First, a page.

Maryland volleyball coach Steve Aird resigned and accepted the head coaching position at Indiana, interim athletic director Damon Evans announced via a release Wednesday.

The Terps will conduct a “national search” for their new coach, according to the release.

“I’m very encouraged about the strides we’ve made and the future of Maryland volleyball,” Aird said through a statement. “This was a gut-wrenching decision, but I feel like this was in the best interest for me and my family.”

When Aird came to College Park in 2014 with the program entering the highly regarded Big Ten, he hoped to build a conference contender through strong recruiting. He secured ranked classes in 2016 and 2017 that were loaded with top-100 PrepVolleyball prospects, leading to on-court improvement.

Aird completed last season with an 18-14 record, his best mark since arriving at Maryland. The Terps featured 12 underclassmen, with many of those players carrying major workloads.

Fred Glass, Indiana’s vice president and athletic director, said the addition of a $17 million sports facility and the school’s location in a recruiting hotbed gave him the incentive to find a coach to take his program to the next level.

“In Steve Aird we have found that person,” Glass said in a release. “He is an elite recruiter, a program-builder of the highest order, a great trainer and tactician, knows the conference well, connects with and graduates his students, and is regarded as one of the best young coaches in America.”

Maryland believed Aird would help the Terps progress rapidly after making the switch to the Big Ten. He made strides towards that end, as his former squad finished the 2014 season ranked 150th in RPI before rising to No. 52 in this past season’s final poll.

Still, the Terps were among the first four teams left out of the NCAA tournament this year, extending a 12-year postseason drought.

Aird’s personality was a deciding factor for many recruits in choosing Maryland. Defensive specialist Samantha Higginbothem’s mother said she was skeptical of the Division I program before meeting with Aird. Outside hitter Gia Milana, a rising junior and the Terps’ best-ever recruit, said Aird was the primary reason she opted for Maryland over other top-tier Big Ten programs.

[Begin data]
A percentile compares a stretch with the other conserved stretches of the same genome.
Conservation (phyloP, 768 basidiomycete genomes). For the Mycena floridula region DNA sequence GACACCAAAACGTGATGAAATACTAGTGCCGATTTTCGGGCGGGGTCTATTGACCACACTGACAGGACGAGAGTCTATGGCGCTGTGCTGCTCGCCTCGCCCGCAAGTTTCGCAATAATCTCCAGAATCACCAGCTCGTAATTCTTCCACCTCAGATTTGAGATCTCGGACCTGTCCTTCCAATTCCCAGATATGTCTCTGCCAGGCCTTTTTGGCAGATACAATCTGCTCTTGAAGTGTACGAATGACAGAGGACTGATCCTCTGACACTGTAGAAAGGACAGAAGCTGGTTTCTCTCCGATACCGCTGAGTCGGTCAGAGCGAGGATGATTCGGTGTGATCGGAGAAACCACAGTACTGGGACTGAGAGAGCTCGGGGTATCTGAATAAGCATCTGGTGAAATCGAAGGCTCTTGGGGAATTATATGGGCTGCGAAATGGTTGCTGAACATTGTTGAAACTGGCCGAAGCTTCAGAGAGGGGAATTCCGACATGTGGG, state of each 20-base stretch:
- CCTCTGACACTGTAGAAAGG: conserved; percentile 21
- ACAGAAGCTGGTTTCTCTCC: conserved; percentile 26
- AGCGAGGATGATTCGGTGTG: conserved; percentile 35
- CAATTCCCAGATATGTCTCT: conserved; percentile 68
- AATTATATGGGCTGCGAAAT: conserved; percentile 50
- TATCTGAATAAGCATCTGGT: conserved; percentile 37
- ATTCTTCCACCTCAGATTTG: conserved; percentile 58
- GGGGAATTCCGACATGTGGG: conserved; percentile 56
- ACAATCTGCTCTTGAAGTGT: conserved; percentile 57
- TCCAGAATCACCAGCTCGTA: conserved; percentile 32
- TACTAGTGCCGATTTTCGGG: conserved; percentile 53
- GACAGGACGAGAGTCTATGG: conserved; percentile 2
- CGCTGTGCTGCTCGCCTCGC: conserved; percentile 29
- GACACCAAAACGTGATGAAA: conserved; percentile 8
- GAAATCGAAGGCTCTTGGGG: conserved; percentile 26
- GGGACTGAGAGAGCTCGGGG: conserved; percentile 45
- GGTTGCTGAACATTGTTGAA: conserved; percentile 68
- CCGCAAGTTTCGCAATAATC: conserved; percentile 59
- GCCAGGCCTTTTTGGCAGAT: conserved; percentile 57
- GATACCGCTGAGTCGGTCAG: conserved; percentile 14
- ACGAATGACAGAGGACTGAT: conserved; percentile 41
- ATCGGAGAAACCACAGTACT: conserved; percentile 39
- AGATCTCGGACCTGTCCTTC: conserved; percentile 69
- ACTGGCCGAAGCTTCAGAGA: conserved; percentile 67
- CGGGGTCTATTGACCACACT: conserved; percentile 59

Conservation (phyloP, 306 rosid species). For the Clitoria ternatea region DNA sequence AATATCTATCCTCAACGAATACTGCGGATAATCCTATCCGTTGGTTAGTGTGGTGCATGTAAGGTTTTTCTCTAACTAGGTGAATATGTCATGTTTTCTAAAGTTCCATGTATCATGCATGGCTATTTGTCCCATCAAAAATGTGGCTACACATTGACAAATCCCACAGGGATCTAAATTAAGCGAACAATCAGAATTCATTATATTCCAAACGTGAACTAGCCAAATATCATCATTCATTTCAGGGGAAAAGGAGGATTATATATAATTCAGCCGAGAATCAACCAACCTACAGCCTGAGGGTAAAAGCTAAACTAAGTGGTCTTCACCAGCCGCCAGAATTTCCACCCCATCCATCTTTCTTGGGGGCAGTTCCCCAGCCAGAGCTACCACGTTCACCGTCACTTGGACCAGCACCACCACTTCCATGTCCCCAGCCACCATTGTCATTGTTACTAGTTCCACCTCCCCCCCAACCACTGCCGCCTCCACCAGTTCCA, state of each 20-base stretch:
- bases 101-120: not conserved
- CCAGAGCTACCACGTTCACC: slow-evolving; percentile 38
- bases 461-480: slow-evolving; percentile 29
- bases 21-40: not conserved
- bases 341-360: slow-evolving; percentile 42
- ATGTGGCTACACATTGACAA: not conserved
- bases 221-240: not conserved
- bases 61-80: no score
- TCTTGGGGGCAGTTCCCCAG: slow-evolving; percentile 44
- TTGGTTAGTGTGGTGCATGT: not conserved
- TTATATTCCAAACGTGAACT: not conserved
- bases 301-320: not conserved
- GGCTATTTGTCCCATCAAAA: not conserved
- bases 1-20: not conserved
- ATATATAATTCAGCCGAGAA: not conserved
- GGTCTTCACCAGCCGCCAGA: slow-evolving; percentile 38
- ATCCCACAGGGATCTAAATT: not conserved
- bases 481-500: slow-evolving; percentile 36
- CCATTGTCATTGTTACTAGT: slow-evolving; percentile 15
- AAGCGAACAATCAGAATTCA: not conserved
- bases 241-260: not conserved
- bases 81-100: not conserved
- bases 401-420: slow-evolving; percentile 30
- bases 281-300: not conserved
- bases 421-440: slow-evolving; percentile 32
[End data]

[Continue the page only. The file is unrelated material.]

He’ll try to bring that recruiting skill to Indiana, where he can pitch the ability to turn around a struggling program.

“Indiana Volleyball has a rightful place among the nation’s elite and we will work tirelessly to make that a reality,” Aird said in a statement.

A strong marketing campaign helped the Terps develop attention for their on-court success. After Aird’s arrival at Maryland, attendance figures increased from around 400 fans per match to more than 1,800 per match in Big Ten play last season.

Aird follows his first two recruits, Higginbothem and middle blocker Hailey Murray, out of the program. Libero Kelsey Wicinski also announced she will transfer to Florida State for her final year of eligibility.

Aird leaves the Terps with plenty of attacking talent, including Milana, outside hitter Erika Pritchard and outside/opposite hitter Samantha Dreshsel. Each of those players were top-30 PrepVolleyball recruits.

Still, there will be question marks surrounding the backline. Libero Sam Burgio finished the 2017 campaign as a first-year starter, but with two departures, rising junior Nell Drummey represents the only defensive specialist depth on the roster.

Aird will take over a Hoosiers team that finished 12-20 last season, with two defeats coming via the Terps. It was the first time Maryland finished with a better record than Indiana since Aird took over.